Revolutionary Ultrasound Technology May Allow 3D-Printing of Implants Inside the Body


Imagine being able to inject implants into the body in a liquid state and then solidifying them once in place, making surgeries minimally invasive. This could one day be possible thanks to a new 3D printing technique based on ultrasound.

Common 3D printing often involves constructing three-dimensional objects by placing successive layers of a viscous material that later hardens. Another widespread method of 3D printing, named volumetric printing, uses beams or light patterns which pass through the transparent top and sides of a container filled with a photosensitive gel-like resin.

The resin solidifies, or polymerizes, wherever it’s exposed to the light; the rest of the resin remains a gel. By adjusting the light source’s position, reaching different areas of the resin, it’s feasible to slowly construct a highly detailed three-dimensional object.

However, volumetric printing has its limitations. For the light to get to its target, both the container and resin need to be transparent. Given that human skin and biological tissue are nearly opaque, allowing only a tiny amount of light to penetrate a few millimeters, this method cannot currently be utilized to fabricate implants inside the body.

Scientists from Duke University and Harvard Medical School created a novel technique known as deep-penetrating acoustic volumetric printing, or DVAP, recognizing the constraints. This method doesn’t rely on photosensitive resin, but on a heat-sensitive “sono-ink” which firms up when it comes into contact with ultrasound pulses.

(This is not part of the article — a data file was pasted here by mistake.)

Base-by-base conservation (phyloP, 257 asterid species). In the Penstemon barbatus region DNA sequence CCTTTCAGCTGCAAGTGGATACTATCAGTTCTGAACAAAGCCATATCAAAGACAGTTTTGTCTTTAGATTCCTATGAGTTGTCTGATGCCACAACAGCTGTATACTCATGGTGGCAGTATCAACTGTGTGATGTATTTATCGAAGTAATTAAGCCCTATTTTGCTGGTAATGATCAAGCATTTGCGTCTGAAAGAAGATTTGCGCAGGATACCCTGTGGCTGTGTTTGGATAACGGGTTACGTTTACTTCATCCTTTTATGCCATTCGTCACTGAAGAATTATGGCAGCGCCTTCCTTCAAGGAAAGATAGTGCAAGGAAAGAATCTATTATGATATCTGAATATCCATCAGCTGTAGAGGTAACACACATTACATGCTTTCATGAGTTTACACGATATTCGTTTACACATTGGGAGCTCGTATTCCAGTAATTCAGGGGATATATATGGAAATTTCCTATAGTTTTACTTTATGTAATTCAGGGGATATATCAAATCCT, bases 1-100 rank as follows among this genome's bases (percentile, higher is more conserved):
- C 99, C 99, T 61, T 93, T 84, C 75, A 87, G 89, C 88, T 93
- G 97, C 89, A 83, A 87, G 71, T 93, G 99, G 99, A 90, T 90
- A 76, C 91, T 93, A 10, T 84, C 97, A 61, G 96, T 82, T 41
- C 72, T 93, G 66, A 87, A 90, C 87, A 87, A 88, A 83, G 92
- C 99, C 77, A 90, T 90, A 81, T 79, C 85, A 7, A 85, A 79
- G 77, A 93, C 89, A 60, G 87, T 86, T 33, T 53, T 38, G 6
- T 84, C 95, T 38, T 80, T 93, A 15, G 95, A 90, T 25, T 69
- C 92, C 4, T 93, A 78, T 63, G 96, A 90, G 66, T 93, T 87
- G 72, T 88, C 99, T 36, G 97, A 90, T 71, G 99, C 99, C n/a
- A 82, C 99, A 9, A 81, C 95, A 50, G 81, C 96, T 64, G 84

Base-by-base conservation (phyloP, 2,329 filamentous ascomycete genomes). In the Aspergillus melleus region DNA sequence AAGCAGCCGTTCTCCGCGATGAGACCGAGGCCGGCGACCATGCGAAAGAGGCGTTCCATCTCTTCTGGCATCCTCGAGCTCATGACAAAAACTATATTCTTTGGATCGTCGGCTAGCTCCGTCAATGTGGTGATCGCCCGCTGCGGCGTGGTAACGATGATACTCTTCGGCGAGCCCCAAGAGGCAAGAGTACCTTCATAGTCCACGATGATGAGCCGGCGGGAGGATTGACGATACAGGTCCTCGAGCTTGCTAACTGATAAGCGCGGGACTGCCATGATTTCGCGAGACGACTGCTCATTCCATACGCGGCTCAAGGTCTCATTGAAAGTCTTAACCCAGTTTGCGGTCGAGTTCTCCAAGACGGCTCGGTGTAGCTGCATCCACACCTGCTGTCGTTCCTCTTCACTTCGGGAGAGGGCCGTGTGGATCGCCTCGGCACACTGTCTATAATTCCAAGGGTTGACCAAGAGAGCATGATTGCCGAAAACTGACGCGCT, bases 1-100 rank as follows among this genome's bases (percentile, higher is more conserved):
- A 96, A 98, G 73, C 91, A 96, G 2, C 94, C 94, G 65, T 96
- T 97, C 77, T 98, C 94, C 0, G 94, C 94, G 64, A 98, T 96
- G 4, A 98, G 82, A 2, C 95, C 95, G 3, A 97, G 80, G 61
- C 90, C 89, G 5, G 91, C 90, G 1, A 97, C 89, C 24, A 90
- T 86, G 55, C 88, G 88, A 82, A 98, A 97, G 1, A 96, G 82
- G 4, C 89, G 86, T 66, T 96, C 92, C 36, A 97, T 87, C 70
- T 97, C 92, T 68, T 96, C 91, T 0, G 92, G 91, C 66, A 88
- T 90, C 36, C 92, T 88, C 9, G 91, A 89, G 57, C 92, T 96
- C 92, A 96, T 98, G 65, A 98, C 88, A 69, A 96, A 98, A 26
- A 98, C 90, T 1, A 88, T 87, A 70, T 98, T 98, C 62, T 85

The sono-ink, being highly viscous, can potentially be inserted into the body region where an implant is needed. It then solidifies when introduced to ultrasound waves coming from a targeted external probe. Any residual ink can be removed from the body using a syringe after forming the desired structure.

The sono-ink can be custom-made to mimic different biomaterials such as bone, and can be made durable or biodegradable, depending on the required usage.

In the conducted lab trials, the scientists have employed the DVAP process to seal a segment of a goat’s heart (a necessary procedure for treating nonvalvular atrial fibrillation), mend a bone imperfection in a chicken’s leg, and introduce chemotherapy-drug-releasing hydrogels inside liver tissue.

“Because we can print through tissue, it allows for a lot of potential applications in surgery and therapy that traditionally involve very invasive and disruptive methods,” said Duke’s Assoc. Prof. Junjie Yao, who led the study along with Harvard’s Assoc. Prof. Y. Shrike Zhang and postdoctoral research fellow Xiao Kuang. “This work opens up an exciting new avenue in the 3D printing world, and we’re excited to explore the potential of this tool together.”

A paper on the study was recently published in the journal Science.

Sources: Duke University, American Association for the Advancement of Science via EurekAlert

Original source


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